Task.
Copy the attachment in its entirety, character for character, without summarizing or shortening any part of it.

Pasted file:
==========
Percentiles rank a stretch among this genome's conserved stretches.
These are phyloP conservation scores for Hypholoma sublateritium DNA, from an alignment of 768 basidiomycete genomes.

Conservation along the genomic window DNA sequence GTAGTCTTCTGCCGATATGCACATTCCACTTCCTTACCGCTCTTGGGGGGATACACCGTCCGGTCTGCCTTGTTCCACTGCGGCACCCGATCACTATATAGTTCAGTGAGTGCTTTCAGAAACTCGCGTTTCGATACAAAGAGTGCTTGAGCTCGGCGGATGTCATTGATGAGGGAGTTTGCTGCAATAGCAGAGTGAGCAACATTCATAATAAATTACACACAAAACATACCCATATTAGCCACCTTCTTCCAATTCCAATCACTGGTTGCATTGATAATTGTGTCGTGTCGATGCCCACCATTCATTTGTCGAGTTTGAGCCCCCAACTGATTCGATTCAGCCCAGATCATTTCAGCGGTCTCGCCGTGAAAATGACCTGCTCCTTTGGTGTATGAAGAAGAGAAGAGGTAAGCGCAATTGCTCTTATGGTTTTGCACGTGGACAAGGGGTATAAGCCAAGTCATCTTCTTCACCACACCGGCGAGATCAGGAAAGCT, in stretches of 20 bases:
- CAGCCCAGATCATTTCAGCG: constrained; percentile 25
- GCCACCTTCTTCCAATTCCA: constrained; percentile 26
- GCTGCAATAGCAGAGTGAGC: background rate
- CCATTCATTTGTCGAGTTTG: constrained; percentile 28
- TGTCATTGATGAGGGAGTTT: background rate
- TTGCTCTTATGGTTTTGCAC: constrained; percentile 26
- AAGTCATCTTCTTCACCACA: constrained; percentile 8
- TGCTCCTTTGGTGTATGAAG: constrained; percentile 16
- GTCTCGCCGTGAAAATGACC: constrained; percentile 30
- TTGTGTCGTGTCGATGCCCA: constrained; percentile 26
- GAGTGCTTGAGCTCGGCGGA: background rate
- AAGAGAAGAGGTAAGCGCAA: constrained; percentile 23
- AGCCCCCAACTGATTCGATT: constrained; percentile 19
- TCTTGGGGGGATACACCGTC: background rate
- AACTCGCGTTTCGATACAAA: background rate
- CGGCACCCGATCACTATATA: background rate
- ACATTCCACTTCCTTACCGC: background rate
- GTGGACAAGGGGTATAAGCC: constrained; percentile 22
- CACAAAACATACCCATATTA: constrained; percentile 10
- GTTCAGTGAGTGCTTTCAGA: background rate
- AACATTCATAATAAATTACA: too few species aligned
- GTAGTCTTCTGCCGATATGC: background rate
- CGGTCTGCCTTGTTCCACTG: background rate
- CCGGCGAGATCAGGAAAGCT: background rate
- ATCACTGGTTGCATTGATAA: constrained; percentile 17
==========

Percentiles rank a stretch among this genome's conserved stretches.
These are phyloP conservation scores for Hypholoma sublateritium DNA, from an alignment of 768 basidiomycete genomes.

Conservation along the genomic window DNA sequence GTAGTCTTCTGCCGATATGCACATTCCACTTCCTTACCGCTCTTGGGGGGATACACCGTCCGGTCTGCCTTGTTCCACTGCGGCACCCGATCACTATATAGTTCAGTGAGTGCTTTCAGAAACTCGCGTTTCGATACAAAGAGTGCTTGAGCTCGGCGGATGTCATTGATGAGGGAGTTTGCTGCAATAGCAGAGTGAGCAACATTCATAATAAATTACACACAAAACATACCCATATTAGCCACCTTCTTCCAATTCCAATCACTGGTTGCATTGATAATTGTGTCGTGTCGATGCCCACCATTCATTTGTCGAGTTTGAGCCCCCAACTGATTCGATTCAGCCCAGATCATTTCAGCGGTCTCGCCGTGAAAATGACCTGCTCCTTTGGTGTATGAAGAAGAGAAGAGGTAAGCGCAATTGCTCTTATGGTTTTGCACGTGGACAAGGGGTATAAGCCAAGTCATCTTCTTCACCACACCGGCGAGATCAGGAAAGCT, in stretches of 20 bases:
- CAGCCCAGATCATTTCAGCG: constrained; percentile 25
- GCCACCTTCTTCCAATTCCA: constrained; percentile 26
- GCTGCAATAGCAGAGTGAGC: background rate
- CCATTCATTTGTCGAGTTTG: constrained; percentile 28
- TGTCATTGATGAGGGAGTTT: background rate
- TTGCTCTTATGGTTTTGCAC: constrained; percentile 26
- AAGTCATCTTCTTCACCACA: constrained; percentile 8
- TGCTCCTTTGGTGTATGAAG: constrained; percentile 16
- GTCTCGCCGTGAAAATGACC: constrained; percentile 30
- TTGTGTCGTGTCGATGCCCA: constrained; percentile 26
- GAGTGCTTGAGCTCGGCGGA: background rate
- AAGAGAAGAGGTAAGCGCAA: constrained; percentile 23
- AGCCCCCAACTGATTCGATT: constrained; percentile 19
- TCTTGGGGGGATACACCGTC: background rate
- AACTCGCGTTTCGATACAAA: background rate
- CGGCACCCGATCACTATATA: background rate
- ACATTCCACTTCCTTACCGC: background rate
- GTGGACAAGGGGTATAAGCC: constrained; percentile 22
- CACAAAACATACCCATATTA: constrained; percentile 10
- GTTCAGTGAGTGCTTTCAGA: background rate
- AACATTCATAATAAATTACA: too few species aligned
- GTAGTCTTCTGCCGATATGC: background rate
- CGGTCTGCCTTGTTCCACTG: background rate
- CCGGCGAGATCAGGAAAGCT: background rate
- ATCACTGGTTGCATTGATAA: constrained; percentile 17